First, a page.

The Chinese are quite known for their migration around the world and in most places that they relocate to, there will almost always be an area which will be labeled Chinatown, regardless of the size of that area. In Singapore, Chinatown was established back during the time of the British rule. During that period, Singapore saw an influx of Chinese migrants entering the country. The British rulers decided then that different races would be segregated through the allocation of different areas. As such, Chinatown was made up of several different districts, which includes areas like Eu Tong Sen Street and Telok Ayer, amongst others.
Like several other areas highlighted in the Cultural Gems series, Chinatown also had its architecture preserved by the Singapore government. Rows of shop houses line the streets, with some of these structures undergoing interior remodeling to be used as boutique hotels, such as the New Majestic Hotel. In the heart of Chinatown, you will not find skyscrapers and men and women in power suits. Rather, you will find a more relaxed Chinese community, having their morning tea and half boiled eggs or porridge with friends and families. You do find the lunch hour crowd from the nearby courthouse or those working in the area but even then, you will realize that the crowd appears to slow down and relax slightly when they are enjoying their favourite Chinese hawker fares.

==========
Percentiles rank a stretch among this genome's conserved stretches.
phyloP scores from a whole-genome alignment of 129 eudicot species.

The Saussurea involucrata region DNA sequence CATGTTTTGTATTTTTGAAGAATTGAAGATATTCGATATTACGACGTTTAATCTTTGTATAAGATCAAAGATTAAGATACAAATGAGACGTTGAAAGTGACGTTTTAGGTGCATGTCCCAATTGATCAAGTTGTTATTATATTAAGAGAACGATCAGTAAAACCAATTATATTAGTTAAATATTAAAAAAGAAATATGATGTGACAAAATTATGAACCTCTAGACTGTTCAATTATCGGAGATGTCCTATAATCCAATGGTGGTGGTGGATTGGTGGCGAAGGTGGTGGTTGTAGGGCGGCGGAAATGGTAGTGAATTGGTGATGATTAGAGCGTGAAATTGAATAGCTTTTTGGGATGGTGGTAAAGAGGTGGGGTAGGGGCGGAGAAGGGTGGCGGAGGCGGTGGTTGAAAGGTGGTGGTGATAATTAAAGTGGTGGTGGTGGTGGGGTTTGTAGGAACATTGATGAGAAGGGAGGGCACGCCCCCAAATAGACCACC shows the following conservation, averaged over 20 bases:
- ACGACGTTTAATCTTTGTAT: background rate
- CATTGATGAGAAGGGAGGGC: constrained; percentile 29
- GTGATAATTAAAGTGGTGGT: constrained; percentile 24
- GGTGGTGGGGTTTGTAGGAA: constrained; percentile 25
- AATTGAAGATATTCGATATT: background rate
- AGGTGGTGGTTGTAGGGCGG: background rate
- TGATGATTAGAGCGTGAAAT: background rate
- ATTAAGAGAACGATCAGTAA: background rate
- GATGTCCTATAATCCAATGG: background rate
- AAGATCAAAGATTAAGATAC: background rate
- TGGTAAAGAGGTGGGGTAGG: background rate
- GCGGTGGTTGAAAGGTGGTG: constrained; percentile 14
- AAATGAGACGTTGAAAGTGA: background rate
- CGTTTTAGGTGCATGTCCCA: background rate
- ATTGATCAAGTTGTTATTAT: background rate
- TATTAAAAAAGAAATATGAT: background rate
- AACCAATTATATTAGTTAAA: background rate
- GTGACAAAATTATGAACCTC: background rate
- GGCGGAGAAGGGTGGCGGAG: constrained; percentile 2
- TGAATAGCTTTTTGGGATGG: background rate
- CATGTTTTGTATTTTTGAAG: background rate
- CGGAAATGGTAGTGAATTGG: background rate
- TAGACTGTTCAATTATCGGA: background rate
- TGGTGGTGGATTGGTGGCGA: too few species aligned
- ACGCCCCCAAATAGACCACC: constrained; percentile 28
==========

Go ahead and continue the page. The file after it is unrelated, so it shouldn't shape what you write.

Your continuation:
And of course, what is Chinatown if it is not a haven for authentic Chinese food! Many Chinese and non-Chinese flock to this area to satisfy their cravings for Fish Head Noodles, Pork Porridge, Yong Tau Foo (noodles with an assortment of vegetables and condiments), and the all-famous Bak Kwa (thin squares of preserved pork, similar to jerky). The aroma of different food fares will be sure to cause your tummy to rumble!
Many who head to Chinatown will also make it a point to check out one of the oldest Hokkien temples on this island. The Thian Hock Keng temple is located in Telok Ayer Street and was opened in 1842. This temple is known for its traditional Southern Chinese architecture, often drawing admiration for its intricate details on the walls and façade. You will often find this temple filled up with worshippers and tourists, who come to pay their respects to the different deities. It often surprises tourists to find one of the oldest Muslim mosques, just a few steps away from the temple. The Al-Abrar mosque appeared along this street in the 1850s. The two places of worship have been co-existing harmoniously.
Chinatown is also one of those places that often can surprise you, with rare finds. There are shops selling vintage clothing, unique accessories, rare coins and stamps and many other different things. You will often find collectors roaming around the quaint little shops, bargaining with shopkeepers to get hold of their finds – which sometimes include very old typewriters, cameras and so on.
Like the other cultural gems in Singapore, Chinatown is one which you should explore, as it is not only reflective of Singapore’s history and culture, it also allows you to step back in time and move at a slower pace from the fast-paced city life. So it is ideal to spend an entire day at Chinatown, starting with a morning breakfast and exploring your way around the nooks and crannies of this Chinese settlement area!